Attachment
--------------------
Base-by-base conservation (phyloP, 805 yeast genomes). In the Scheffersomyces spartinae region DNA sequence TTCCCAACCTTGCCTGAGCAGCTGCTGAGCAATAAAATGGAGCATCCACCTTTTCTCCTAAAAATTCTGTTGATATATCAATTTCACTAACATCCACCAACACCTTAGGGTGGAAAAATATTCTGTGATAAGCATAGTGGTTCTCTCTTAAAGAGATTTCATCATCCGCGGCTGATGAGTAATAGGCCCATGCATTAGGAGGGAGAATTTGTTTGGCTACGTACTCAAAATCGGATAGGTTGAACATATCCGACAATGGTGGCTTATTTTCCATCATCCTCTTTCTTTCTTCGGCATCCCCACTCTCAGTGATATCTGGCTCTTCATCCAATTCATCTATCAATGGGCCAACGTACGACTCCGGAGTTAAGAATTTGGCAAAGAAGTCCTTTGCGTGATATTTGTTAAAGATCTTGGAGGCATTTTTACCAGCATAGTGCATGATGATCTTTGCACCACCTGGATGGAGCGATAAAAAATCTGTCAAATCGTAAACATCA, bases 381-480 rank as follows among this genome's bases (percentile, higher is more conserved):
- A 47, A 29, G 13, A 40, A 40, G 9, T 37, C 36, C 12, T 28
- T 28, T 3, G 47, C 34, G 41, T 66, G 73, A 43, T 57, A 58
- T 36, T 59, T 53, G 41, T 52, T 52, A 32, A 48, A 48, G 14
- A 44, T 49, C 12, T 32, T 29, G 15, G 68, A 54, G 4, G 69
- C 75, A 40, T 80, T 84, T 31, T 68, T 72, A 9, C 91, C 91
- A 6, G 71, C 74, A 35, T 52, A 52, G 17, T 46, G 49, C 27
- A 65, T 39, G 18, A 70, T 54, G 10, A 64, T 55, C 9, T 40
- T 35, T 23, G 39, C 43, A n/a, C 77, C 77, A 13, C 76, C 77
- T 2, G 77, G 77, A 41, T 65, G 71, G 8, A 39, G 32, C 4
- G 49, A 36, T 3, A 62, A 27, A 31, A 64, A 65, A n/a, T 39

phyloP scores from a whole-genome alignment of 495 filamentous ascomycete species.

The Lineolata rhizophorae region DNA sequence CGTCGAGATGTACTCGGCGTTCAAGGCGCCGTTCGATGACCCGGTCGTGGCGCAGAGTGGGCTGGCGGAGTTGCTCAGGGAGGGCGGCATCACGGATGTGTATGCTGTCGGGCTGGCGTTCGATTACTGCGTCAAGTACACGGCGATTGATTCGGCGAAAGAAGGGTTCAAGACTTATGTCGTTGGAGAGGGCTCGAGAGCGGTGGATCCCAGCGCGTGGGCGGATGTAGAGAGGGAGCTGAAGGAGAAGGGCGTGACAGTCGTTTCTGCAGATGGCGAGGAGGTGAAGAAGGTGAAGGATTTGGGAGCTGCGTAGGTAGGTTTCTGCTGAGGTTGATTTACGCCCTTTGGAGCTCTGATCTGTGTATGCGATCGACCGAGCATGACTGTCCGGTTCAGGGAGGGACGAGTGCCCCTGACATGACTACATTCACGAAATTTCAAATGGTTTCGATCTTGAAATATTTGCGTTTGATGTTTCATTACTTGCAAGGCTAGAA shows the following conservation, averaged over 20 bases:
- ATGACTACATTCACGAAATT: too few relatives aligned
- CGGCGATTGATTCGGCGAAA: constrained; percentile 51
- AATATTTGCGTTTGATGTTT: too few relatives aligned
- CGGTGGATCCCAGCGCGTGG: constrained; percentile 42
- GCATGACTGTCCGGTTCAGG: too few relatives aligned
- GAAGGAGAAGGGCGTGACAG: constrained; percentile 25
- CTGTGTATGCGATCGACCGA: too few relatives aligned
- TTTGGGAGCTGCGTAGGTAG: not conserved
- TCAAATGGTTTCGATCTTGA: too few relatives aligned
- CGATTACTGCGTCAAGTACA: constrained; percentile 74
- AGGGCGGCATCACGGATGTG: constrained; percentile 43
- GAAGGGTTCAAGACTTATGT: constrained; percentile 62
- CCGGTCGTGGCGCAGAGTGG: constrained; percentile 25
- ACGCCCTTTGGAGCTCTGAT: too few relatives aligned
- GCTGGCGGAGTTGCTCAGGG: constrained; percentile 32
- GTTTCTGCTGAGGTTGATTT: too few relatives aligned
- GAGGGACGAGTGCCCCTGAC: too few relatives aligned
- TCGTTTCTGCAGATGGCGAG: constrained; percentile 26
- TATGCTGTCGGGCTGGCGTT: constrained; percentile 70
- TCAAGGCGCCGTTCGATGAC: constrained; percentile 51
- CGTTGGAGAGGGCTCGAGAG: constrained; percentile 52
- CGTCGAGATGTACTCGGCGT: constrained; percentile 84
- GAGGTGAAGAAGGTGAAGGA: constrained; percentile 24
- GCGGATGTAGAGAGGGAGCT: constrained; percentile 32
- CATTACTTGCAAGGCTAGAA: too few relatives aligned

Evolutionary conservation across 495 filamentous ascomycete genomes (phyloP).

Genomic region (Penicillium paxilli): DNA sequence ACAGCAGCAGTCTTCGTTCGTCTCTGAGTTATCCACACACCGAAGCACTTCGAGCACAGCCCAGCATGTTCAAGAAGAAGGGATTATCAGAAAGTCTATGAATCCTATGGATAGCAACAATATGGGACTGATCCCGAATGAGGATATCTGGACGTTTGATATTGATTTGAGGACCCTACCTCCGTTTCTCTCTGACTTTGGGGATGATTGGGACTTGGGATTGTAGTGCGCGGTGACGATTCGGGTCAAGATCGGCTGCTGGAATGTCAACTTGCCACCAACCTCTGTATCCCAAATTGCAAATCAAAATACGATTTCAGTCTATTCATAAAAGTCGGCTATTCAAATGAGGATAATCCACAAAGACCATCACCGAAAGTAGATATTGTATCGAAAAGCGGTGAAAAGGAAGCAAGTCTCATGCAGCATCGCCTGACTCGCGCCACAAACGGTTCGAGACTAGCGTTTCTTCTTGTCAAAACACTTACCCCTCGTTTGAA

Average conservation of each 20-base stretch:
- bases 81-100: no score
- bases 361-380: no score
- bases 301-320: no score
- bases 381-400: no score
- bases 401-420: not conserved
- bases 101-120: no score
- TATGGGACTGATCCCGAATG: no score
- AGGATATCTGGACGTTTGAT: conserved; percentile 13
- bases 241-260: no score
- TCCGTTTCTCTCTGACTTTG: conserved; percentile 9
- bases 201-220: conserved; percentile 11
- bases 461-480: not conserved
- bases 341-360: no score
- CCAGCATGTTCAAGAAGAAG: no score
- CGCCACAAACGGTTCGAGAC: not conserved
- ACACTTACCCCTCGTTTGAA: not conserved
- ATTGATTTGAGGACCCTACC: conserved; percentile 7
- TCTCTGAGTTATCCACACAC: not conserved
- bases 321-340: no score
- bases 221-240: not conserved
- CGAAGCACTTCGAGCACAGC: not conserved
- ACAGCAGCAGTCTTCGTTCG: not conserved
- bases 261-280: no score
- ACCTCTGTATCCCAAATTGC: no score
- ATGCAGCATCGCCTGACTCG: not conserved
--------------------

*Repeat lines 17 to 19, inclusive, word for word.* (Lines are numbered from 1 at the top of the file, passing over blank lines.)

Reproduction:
- CGGTGGATCCCAGCGCGTGG: constrained; percentile 42
- GCATGACTGTCCGGTTCAGG: too few relatives aligned
- GAAGGAGAAGGGCGTGACAG: constrained; percentile 25